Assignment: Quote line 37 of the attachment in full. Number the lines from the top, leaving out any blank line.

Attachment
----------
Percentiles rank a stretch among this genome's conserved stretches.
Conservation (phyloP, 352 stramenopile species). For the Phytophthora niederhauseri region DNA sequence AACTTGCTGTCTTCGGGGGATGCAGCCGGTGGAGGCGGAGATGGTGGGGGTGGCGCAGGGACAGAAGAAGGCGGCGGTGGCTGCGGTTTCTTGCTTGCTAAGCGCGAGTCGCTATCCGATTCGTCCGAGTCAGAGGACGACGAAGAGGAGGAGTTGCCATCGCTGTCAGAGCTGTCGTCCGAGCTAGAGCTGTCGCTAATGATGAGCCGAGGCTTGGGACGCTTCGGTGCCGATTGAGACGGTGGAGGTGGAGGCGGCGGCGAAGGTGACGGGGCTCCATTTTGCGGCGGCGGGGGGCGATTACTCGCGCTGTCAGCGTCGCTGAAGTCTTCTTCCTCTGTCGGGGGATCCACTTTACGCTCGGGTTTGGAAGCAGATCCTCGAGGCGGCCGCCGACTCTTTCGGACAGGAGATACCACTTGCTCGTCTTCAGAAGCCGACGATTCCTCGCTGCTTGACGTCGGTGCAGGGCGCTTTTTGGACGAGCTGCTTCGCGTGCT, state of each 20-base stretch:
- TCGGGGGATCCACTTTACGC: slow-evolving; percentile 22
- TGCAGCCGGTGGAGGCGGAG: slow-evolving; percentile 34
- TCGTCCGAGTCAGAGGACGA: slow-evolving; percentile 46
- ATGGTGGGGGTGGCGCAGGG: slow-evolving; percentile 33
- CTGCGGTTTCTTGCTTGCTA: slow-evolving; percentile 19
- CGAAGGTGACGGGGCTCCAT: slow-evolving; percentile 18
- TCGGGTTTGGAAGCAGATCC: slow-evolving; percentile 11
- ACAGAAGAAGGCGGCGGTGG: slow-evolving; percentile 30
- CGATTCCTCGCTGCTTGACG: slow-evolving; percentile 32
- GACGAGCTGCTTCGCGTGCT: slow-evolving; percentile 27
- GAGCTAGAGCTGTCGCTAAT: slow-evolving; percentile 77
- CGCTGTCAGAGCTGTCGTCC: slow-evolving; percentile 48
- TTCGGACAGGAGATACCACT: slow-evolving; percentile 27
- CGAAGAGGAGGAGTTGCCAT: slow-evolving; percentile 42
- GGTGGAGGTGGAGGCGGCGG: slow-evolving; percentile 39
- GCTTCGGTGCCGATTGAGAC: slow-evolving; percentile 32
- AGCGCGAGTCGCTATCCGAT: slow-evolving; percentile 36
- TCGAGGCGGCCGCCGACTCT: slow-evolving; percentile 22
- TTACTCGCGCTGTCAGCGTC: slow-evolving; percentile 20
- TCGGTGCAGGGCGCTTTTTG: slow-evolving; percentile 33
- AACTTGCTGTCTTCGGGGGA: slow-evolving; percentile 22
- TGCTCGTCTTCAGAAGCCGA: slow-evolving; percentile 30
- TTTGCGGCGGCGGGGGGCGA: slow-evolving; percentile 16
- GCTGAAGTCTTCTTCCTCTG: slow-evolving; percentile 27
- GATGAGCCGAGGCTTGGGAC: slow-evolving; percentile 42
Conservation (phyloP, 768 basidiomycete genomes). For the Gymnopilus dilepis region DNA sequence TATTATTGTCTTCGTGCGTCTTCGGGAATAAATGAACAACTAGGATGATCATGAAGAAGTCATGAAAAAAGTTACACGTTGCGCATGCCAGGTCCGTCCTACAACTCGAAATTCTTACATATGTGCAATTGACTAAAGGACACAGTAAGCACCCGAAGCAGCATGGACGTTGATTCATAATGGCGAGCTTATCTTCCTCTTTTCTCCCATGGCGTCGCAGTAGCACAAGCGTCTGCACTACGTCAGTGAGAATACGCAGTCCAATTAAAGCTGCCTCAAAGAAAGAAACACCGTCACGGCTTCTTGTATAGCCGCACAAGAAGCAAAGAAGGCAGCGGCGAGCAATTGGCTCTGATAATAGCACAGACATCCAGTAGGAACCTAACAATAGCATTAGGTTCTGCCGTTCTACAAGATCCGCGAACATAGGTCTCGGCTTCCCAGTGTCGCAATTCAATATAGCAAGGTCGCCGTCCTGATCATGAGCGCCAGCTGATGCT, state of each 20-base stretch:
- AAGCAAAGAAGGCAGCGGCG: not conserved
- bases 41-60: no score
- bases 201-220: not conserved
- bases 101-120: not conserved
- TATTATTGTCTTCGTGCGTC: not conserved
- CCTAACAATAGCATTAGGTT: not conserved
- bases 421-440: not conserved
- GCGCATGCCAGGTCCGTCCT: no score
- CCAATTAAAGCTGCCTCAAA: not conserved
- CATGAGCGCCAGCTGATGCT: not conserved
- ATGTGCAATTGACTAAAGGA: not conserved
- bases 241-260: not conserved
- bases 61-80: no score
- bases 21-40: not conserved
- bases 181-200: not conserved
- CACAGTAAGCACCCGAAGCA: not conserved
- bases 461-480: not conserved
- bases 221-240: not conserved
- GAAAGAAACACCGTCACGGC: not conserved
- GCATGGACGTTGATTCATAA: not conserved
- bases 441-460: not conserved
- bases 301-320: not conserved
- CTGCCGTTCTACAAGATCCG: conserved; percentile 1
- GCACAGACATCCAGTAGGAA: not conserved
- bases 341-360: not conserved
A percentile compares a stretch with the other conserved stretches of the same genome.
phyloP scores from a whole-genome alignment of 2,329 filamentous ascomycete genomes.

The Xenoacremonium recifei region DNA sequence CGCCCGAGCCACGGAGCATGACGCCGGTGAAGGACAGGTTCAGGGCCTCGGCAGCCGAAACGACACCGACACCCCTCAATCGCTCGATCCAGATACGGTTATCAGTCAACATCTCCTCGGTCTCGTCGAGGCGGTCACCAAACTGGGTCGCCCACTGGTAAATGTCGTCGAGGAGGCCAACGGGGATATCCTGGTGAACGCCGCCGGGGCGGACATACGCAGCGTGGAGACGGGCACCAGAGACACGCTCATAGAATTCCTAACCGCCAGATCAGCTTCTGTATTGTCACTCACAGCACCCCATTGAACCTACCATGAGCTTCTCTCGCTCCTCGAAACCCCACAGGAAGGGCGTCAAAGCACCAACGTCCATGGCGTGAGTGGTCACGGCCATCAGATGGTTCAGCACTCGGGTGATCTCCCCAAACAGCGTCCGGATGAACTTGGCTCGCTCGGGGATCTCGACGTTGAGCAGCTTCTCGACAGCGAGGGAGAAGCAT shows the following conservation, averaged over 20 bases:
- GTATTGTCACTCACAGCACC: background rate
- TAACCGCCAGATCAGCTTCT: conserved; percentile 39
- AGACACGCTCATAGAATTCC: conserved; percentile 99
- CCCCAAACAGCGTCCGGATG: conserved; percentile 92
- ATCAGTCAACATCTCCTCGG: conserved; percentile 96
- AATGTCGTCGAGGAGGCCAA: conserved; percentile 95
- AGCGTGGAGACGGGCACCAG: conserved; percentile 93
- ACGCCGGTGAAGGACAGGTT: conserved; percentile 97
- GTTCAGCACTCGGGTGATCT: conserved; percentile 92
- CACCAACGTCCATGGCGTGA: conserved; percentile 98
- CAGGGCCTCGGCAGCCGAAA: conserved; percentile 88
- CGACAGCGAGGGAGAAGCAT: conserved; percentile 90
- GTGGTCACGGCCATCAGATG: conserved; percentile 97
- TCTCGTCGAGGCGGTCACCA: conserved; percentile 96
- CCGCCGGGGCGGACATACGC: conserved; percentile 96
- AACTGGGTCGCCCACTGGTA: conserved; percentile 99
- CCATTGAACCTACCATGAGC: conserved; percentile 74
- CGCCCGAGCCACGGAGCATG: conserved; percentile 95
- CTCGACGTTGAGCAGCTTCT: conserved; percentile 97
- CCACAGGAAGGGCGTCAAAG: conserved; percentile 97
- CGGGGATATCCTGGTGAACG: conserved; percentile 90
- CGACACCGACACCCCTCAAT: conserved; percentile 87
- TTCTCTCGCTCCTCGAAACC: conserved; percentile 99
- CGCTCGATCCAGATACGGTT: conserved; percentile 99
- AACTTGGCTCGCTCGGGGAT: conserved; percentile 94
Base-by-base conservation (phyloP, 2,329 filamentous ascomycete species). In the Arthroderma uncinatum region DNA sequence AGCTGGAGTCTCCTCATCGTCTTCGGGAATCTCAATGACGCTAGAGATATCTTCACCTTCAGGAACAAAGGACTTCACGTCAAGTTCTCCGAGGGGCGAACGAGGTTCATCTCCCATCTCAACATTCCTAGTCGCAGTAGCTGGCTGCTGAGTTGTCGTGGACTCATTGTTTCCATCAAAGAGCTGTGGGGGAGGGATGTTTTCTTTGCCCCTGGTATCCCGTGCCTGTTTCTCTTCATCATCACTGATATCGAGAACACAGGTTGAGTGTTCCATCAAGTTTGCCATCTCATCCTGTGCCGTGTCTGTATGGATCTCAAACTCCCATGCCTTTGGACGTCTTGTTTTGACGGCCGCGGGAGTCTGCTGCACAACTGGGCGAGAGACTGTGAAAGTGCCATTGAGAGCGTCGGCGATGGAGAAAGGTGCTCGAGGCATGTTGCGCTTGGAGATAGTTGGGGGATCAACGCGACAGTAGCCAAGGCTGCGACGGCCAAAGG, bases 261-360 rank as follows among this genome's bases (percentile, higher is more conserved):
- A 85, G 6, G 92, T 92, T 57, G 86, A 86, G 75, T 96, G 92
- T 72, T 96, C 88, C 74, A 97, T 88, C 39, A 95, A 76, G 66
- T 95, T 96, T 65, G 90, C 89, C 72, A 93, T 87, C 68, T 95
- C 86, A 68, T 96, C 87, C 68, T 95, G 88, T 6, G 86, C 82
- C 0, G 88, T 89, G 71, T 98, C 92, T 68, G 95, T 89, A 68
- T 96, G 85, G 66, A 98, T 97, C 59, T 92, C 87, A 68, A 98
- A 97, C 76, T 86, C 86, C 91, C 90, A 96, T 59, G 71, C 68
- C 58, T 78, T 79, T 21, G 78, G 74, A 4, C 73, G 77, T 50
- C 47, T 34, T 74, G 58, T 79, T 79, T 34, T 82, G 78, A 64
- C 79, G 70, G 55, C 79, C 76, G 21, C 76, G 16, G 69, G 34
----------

- CCAATTAAAGCTGCCTCAAA: not conserved